Just don’t ask
The problem with asking
Driven by passion
There was some significant, impactful work that I accomplished in my corporate days. Projects and achievements that brought value to millions of people, to thousands of developers and countless partners. The brand was cherished, the products launched and loved. It’s awesome work, even when compared to many of my peers. These statements might sound like arrogance, but they come from a place of surprise and fondness of a past chapter.
How did I do it? At the time, I was just having fun, trying my best and in love with my job. It never occurred to me that this was massive stuff. Of course, the company was huge, what we were doing was beautiful and valuable, but I never thought too much about my contribution, I was just one amongst many, grateful for being a part of it. If someone was to ask me at the time if I would be able to do all those things, I would probably have doubted it and shrugged off the idea as nonsense.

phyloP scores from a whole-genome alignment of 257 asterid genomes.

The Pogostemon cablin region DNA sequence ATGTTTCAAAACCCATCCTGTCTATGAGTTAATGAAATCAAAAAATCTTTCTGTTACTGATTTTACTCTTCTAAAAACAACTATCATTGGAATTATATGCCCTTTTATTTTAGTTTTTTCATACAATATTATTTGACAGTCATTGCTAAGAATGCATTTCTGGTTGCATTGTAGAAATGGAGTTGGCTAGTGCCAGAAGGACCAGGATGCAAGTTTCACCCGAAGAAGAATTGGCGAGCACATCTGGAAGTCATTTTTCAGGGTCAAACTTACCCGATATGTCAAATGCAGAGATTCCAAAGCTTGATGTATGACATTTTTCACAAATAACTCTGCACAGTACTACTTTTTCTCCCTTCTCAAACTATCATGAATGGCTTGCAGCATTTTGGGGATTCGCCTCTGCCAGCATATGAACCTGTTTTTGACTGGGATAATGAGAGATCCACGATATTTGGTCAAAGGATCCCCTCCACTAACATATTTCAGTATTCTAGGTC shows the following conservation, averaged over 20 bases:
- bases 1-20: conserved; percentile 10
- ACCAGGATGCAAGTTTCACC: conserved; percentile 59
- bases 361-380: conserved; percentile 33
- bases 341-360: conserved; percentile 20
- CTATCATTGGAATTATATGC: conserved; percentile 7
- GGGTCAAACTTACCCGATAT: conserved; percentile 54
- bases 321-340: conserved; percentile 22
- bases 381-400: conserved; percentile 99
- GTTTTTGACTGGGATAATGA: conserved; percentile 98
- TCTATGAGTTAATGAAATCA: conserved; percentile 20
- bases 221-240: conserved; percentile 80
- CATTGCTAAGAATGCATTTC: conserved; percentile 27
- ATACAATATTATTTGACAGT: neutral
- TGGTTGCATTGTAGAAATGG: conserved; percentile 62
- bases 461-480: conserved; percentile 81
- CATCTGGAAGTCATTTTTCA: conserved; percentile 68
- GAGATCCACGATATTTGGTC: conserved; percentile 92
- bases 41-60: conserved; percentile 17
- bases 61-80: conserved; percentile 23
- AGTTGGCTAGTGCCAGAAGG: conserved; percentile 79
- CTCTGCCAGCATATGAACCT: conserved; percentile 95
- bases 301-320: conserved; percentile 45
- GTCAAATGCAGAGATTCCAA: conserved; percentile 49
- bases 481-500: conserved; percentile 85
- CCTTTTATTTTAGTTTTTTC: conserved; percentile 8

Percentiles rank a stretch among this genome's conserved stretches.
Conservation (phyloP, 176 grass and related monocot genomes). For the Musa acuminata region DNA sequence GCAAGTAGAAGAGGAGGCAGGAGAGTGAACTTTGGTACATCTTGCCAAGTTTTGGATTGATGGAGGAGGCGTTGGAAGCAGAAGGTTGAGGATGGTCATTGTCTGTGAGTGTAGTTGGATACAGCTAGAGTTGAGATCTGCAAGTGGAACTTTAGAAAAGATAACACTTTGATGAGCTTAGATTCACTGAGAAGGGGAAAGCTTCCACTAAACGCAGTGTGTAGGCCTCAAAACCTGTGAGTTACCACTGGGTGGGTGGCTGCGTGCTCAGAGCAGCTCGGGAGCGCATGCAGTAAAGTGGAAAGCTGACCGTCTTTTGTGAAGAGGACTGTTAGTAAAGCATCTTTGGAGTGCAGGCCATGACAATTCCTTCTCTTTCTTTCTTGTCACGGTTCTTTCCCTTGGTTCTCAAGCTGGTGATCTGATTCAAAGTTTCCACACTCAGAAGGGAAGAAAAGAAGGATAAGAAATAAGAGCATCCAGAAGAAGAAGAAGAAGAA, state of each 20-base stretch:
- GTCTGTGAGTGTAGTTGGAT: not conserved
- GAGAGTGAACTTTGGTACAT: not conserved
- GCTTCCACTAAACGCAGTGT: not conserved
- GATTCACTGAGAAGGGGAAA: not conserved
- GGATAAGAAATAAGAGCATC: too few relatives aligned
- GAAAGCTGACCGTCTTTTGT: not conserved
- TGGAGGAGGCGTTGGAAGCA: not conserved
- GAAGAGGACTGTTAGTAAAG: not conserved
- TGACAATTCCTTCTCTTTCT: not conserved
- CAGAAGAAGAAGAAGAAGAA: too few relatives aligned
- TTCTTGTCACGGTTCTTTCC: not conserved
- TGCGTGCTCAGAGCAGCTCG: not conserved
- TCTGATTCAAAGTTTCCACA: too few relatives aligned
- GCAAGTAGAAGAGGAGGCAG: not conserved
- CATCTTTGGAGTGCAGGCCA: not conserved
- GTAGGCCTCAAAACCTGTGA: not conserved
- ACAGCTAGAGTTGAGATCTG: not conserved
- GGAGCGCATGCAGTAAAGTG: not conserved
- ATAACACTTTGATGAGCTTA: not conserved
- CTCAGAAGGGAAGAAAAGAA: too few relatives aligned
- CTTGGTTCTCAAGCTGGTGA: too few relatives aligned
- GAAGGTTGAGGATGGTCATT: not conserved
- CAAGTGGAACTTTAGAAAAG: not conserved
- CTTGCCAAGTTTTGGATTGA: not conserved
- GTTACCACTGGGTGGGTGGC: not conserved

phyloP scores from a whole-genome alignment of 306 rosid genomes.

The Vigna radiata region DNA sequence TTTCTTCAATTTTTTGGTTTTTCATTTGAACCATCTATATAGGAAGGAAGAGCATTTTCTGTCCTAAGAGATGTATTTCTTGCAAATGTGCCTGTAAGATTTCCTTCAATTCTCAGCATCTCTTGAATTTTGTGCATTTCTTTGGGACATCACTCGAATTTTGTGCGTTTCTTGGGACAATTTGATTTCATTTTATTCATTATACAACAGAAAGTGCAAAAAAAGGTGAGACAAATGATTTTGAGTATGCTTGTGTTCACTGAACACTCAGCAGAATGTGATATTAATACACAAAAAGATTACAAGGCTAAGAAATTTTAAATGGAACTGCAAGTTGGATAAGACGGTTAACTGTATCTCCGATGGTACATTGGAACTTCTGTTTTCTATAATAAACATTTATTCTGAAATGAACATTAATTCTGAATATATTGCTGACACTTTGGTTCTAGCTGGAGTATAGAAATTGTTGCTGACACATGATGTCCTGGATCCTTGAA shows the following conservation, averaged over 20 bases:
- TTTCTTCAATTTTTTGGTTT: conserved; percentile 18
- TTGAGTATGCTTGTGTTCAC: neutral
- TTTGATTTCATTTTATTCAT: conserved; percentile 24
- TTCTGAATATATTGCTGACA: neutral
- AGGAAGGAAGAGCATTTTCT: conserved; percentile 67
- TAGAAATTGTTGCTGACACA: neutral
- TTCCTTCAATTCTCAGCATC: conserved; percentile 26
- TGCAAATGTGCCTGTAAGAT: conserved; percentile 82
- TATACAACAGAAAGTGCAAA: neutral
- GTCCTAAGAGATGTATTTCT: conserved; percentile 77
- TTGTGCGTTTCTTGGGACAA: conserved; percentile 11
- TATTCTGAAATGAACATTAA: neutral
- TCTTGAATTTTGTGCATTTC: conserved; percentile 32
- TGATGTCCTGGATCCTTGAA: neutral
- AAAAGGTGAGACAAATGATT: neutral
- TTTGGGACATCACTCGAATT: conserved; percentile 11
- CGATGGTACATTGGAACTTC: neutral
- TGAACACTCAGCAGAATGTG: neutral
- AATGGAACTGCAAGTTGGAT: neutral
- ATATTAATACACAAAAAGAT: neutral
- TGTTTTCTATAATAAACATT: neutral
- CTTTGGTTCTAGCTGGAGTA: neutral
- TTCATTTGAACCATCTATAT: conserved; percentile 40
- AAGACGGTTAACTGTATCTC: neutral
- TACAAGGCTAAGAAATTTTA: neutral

So how did it happen?
One thing at the time. I would find an exciting opportunity, a good challenge to work on; or someone would ask “Hey, are you interested in launching X in this market?” and I would just grab it. Everything was new, and there were no instructions to follow. There would be (or not!) a budget and a timeline (that would often change with the wind) and, of course, the soul of the brand and the company to respect (users first, simplicity, doing what matters, etc.).
From there, I would figure out how I could tackle things, different pieces of it, tasks, people to partner with, teams to set up, resources to create. And I would go for it, and do it, one thing after another. There was no space – and often no time – to waste with questions like “Am I capable of doing it? What if I fail?” It is like all of this doubts and questions were beyond a wall, outside a sphere, that I didn’t even realise existed. One thing at the time, it would get done.
Worrying about these things would just have gotten in the way.
So what? What does that have to do with motherhood?
Driven by love
One thing at the time.
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